Five Dials poster, one of which I managed to nab (with permission).

DSC_0552I took a brief, unexpected trip to Berlin last week, thanks to a wonderful birthday present from a good friend. I’m so happy I got to round off 2012 with a sojourn in my ‘second home of the heart’, not just for the chance to see much-loved friends, but also to attend the launch of Five Dials’ German-language edition. I first discovered Five Dials several years ago, when I spent a couple of weeks interning at Hamish Hamilton with one of its editors, Anna Kelly. Even though I ultimately decided to dedicate myself to translation full-time rather than going down the editorial route, it helped to give me a more well-rounded view of publishing processes and introduced me to some great people. During those two weeks I lent a hand to Five Dials’ editor Craig Taylor, transcribing an old audio file of a conversation between Ian Fleming and — a slightly inebriated — Raymond Chandler. It was a challenging task, but ultimately a very rewarding one… and I even got a mention in the editor’s letter for my DJ-software-aided detective work. The Number 7 vintage of Five Dials can be found here. I’ve been reading it ever since — and so should anyone who likes the sound of a beautifully and quirkily illustrated online magazine showcasing great literary talents. So, jumping forward a few years, Craig and Anna put together an edition dedicated to German-language literature, and it was launched in Berlin last Monday at a disused post office in Kreuzberg’s Skalitzer Strasse.  Its pages include writing by Simon Urban, Peter Stamm, Ulrike Almut Sandig, Clemens Setz, Judith Schalansky among others; and non-fiction by Jan Brandt and Juli Zeh. In the words of Anna Kelly on Katy Derbyshire’s blog: ”One slightly exceptional inclusion in the issue is an essay by German literary translator Ulrich Blumenbach, about his experiences translating David Foster Wallace’s Infinite Jest into German. [..] I loved the idea of including this essay. I find the process of a book’s movement from one language into another fascinating, and I thought that there was a sort of beautiful mirroring in the idea of English-language readers finding out about the process of a particularly well-known — and famously challenging -– book being translated into German, at exactly the same time that they were reading, in the rest of the issue, writing that had been translated the other way.” This aspect of cultural exchange was also central to the launch night, which brought together German and English-language writers, translators from German to English and vice versa, and an Anglo-German DJ. It was a freezing cold Berlin night, and the snow was already starting to fall outside, so we were more than happy to huddle together with our wine-filled paper cups, listening to the tantalisingly brief readings. I particularly loved Jan Brandt’s lip-twitchingly-sardonic rant about Berlin, Katy’s translation of an extract by Tilmann Rammstedt (whose biggest fan I am, if you remember this post), and a poem (‘Owl-in-Law’) by Joe Dunthorne, a father’s lament that his daughter has fallen in love with an owl. You can find the issue, Five Dial’s longest ever, here.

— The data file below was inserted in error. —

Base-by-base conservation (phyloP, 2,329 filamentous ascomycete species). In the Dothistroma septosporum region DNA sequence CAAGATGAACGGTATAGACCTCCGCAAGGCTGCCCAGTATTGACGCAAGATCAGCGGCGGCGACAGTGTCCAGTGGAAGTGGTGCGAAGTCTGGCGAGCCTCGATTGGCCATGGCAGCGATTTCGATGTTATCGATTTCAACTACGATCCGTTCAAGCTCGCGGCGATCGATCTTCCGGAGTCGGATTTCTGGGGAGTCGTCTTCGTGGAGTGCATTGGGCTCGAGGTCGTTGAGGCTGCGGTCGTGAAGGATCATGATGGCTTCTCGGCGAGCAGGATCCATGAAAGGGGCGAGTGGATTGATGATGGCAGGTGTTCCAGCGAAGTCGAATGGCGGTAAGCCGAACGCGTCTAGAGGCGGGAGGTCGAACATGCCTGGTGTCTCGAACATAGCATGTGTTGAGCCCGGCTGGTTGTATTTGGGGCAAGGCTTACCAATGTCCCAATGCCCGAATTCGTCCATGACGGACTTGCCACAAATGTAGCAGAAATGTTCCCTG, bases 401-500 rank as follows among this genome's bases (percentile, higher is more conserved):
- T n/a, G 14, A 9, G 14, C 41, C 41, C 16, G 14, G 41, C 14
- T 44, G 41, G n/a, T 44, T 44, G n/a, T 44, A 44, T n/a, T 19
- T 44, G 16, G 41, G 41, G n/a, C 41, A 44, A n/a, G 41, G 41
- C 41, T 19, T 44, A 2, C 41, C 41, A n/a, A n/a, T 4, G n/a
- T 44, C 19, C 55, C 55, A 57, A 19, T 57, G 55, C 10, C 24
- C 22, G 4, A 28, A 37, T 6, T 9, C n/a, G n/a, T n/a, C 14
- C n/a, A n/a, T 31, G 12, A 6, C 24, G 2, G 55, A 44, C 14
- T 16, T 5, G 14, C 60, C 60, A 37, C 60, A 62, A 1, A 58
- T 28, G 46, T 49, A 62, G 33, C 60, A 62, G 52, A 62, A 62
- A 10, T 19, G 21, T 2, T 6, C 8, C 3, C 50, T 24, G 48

Bernauer Strasse

Before heading back to London, I checked out the Helmut Newton exhibition at the Museum der Fotografie, had some great sushi with some dear friends and spent a snowy morning wandering along Bernauer Strasse looking at the wall memorial, which I can highly recommend. Berlin, I miss you already and hope to see you again very soon.

PS: If you’re looking for book ideas to fill someone’s Christmas stocking, you could do a damn sight worse than Craig Taylor’s addictive ‘One Million Tiny Plays About Britain’. On that note, maybe someone should translate it into German?


Leave a Reply

Fill in your details below or click an icon to log in:

WordPress.com Logo

You are commenting using your WordPress.com account. Log Out / Change )

Twitter picture

You are commenting using your Twitter account. Log Out / Change )

Facebook photo

You are commenting using your Facebook account. Log Out / Change )

Google+ photo

You are commenting using your Google+ account. Log Out / Change )

Connecting to %s